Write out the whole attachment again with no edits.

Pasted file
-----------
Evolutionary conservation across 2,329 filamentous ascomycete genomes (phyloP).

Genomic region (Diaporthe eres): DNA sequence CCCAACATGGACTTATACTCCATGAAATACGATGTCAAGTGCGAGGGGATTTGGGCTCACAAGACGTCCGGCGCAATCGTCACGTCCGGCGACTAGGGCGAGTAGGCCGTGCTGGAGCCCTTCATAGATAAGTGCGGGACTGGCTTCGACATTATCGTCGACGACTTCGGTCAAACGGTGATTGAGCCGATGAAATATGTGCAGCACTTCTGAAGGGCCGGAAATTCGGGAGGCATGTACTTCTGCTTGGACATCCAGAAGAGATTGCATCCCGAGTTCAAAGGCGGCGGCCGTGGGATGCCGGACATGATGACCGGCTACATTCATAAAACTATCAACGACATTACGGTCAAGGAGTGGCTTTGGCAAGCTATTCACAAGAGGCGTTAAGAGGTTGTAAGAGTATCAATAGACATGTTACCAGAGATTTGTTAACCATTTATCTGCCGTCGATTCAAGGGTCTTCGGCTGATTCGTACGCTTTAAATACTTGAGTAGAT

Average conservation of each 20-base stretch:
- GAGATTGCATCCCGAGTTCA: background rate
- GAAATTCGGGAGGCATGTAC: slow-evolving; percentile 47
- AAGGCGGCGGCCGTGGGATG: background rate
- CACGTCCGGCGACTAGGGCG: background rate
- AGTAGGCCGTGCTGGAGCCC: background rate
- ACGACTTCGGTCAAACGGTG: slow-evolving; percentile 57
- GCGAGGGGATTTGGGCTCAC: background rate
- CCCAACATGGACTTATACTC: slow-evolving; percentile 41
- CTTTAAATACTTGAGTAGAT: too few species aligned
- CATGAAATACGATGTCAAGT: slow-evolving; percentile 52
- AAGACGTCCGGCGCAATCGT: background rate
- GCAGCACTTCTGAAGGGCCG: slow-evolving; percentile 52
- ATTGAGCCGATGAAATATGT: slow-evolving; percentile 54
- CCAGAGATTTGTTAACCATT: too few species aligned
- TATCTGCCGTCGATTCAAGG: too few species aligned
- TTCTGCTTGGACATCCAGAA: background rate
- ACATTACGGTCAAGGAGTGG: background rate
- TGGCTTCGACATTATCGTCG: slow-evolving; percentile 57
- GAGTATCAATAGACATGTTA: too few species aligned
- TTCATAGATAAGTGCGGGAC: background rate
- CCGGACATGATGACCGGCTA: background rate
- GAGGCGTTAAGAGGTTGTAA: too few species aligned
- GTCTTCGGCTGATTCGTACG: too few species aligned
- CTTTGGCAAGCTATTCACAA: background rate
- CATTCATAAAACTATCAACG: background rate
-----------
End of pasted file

Evolutionary conservation across 2,329 filamentous ascomycete genomes (phyloP).

Genomic region (Diaporthe eres): DNA sequence CCCAACATGGACTTATACTCCATGAAATACGATGTCAAGTGCGAGGGGATTTGGGCTCACAAGACGTCCGGCGCAATCGTCACGTCCGGCGACTAGGGCGAGTAGGCCGTGCTGGAGCCCTTCATAGATAAGTGCGGGACTGGCTTCGACATTATCGTCGACGACTTCGGTCAAACGGTGATTGAGCCGATGAAATATGTGCAGCACTTCTGAAGGGCCGGAAATTCGGGAGGCATGTACTTCTGCTTGGACATCCAGAAGAGATTGCATCCCGAGTTCAAAGGCGGCGGCCGTGGGATGCCGGACATGATGACCGGCTACATTCATAAAACTATCAACGACATTACGGTCAAGGAGTGGCTTTGGCAAGCTATTCACAAGAGGCGTTAAGAGGTTGTAAGAGTATCAATAGACATGTTACCAGAGATTTGTTAACCATTTATCTGCCGTCGATTCAAGGGTCTTCGGCTGATTCGTACGCTTTAAATACTTGAGTAGAT

Average conservation of each 20-base stretch:
- GAGATTGCATCCCGAGTTCA: background rate
- GAAATTCGGGAGGCATGTAC: slow-evolving; percentile 47
- AAGGCGGCGGCCGTGGGATG: background rate
- CACGTCCGGCGACTAGGGCG: background rate
- AGTAGGCCGTGCTGGAGCCC: background rate
- ACGACTTCGGTCAAACGGTG: slow-evolving; percentile 57
- GCGAGGGGATTTGGGCTCAC: background rate
- CCCAACATGGACTTATACTC: slow-evolving; percentile 41
- CTTTAAATACTTGAGTAGAT: too few species aligned
- CATGAAATACGATGTCAAGT: slow-evolving; percentile 52
- AAGACGTCCGGCGCAATCGT: background rate
- GCAGCACTTCTGAAGGGCCG: slow-evolving; percentile 52
- ATTGAGCCGATGAAATATGT: slow-evolving; percentile 54
- CCAGAGATTTGTTAACCATT: too few species aligned
- TATCTGCCGTCGATTCAAGG: too few species aligned
- TTCTGCTTGGACATCCAGAA: background rate
- ACATTACGGTCAAGGAGTGG: background rate
- TGGCTTCGACATTATCGTCG: slow-evolving; percentile 57
- GAGTATCAATAGACATGTTA: too few species aligned
- TTCATAGATAAGTGCGGGAC: background rate
- CCGGACATGATGACCGGCTA: background rate
- GAGGCGTTAAGAGGTTGTAA: too few species aligned
- GTCTTCGGCTGATTCGTACG: too few species aligned
- CTTTGGCAAGCTATTCACAA: background rate
- CATTCATAAAACTATCAACG: background rate